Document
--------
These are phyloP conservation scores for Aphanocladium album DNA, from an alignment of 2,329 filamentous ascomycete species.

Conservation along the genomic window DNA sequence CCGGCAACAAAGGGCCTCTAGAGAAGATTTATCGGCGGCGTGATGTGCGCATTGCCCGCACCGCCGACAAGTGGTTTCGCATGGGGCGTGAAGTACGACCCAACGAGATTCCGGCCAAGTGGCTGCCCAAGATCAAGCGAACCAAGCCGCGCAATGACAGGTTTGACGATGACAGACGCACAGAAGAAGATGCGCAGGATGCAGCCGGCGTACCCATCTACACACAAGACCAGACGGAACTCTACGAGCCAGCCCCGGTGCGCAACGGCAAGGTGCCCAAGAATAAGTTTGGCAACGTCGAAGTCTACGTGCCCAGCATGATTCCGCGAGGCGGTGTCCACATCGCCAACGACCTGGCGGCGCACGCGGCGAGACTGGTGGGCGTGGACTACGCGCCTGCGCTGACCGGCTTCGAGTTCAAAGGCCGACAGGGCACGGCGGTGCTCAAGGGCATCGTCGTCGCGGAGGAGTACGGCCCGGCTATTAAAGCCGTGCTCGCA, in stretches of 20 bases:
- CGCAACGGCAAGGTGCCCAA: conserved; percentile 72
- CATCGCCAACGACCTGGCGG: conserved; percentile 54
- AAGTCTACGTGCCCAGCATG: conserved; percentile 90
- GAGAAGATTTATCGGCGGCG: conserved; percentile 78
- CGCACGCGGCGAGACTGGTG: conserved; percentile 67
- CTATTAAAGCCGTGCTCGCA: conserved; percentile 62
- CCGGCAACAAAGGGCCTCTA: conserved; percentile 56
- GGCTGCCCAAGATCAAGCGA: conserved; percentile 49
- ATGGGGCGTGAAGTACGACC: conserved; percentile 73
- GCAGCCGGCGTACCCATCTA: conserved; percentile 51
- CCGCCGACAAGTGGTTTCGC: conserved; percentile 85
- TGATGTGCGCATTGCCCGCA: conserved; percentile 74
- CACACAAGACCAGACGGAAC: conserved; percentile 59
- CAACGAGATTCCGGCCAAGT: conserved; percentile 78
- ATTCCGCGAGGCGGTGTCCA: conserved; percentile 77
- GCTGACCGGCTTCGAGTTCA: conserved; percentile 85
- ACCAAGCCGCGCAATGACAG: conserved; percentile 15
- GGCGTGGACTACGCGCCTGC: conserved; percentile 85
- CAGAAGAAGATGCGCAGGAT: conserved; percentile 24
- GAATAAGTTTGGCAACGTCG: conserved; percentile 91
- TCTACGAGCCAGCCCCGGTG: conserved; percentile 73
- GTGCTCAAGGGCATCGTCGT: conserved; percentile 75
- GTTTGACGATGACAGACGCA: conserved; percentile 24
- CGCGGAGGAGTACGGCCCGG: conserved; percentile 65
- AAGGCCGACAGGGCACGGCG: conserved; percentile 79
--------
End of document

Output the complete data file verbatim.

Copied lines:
These are phyloP conservation scores for Aphanocladium album DNA, from an alignment of 2,329 filamentous ascomycete species.

Conservation along the genomic window DNA sequence CCGGCAACAAAGGGCCTCTAGAGAAGATTTATCGGCGGCGTGATGTGCGCATTGCCCGCACCGCCGACAAGTGGTTTCGCATGGGGCGTGAAGTACGACCCAACGAGATTCCGGCCAAGTGGCTGCCCAAGATCAAGCGAACCAAGCCGCGCAATGACAGGTTTGACGATGACAGACGCACAGAAGAAGATGCGCAGGATGCAGCCGGCGTACCCATCTACACACAAGACCAGACGGAACTCTACGAGCCAGCCCCGGTGCGCAACGGCAAGGTGCCCAAGAATAAGTTTGGCAACGTCGAAGTCTACGTGCCCAGCATGATTCCGCGAGGCGGTGTCCACATCGCCAACGACCTGGCGGCGCACGCGGCGAGACTGGTGGGCGTGGACTACGCGCCTGCGCTGACCGGCTTCGAGTTCAAAGGCCGACAGGGCACGGCGGTGCTCAAGGGCATCGTCGTCGCGGAGGAGTACGGCCCGGCTATTAAAGCCGTGCTCGCA, in stretches of 20 bases:
- CGCAACGGCAAGGTGCCCAA: conserved; percentile 72
- CATCGCCAACGACCTGGCGG: conserved; percentile 54
- AAGTCTACGTGCCCAGCATG: conserved; percentile 90
- GAGAAGATTTATCGGCGGCG: conserved; percentile 78
- CGCACGCGGCGAGACTGGTG: conserved; percentile 67
- CTATTAAAGCCGTGCTCGCA: conserved; percentile 62
- CCGGCAACAAAGGGCCTCTA: conserved; percentile 56
- GGCTGCCCAAGATCAAGCGA: conserved; percentile 49
- ATGGGGCGTGAAGTACGACC: conserved; percentile 73
- GCAGCCGGCGTACCCATCTA: conserved; percentile 51
- CCGCCGACAAGTGGTTTCGC: conserved; percentile 85
- TGATGTGCGCATTGCCCGCA: conserved; percentile 74
- CACACAAGACCAGACGGAAC: conserved; percentile 59
- CAACGAGATTCCGGCCAAGT: conserved; percentile 78
- ATTCCGCGAGGCGGTGTCCA: conserved; percentile 77
- GCTGACCGGCTTCGAGTTCA: conserved; percentile 85
- ACCAAGCCGCGCAATGACAG: conserved; percentile 15
- GGCGTGGACTACGCGCCTGC: conserved; percentile 85
- CAGAAGAAGATGCGCAGGAT: conserved; percentile 24
- GAATAAGTTTGGCAACGTCG: conserved; percentile 91
- TCTACGAGCCAGCCCCGGTG: conserved; percentile 73
- GTGCTCAAGGGCATCGTCGT: conserved; percentile 75
- GTTTGACGATGACAGACGCA: conserved; percentile 24
- CGCGGAGGAGTACGGCCCGG: conserved; percentile 65
- AAGGCCGACAGGGCACGGCG: conserved; percentile 79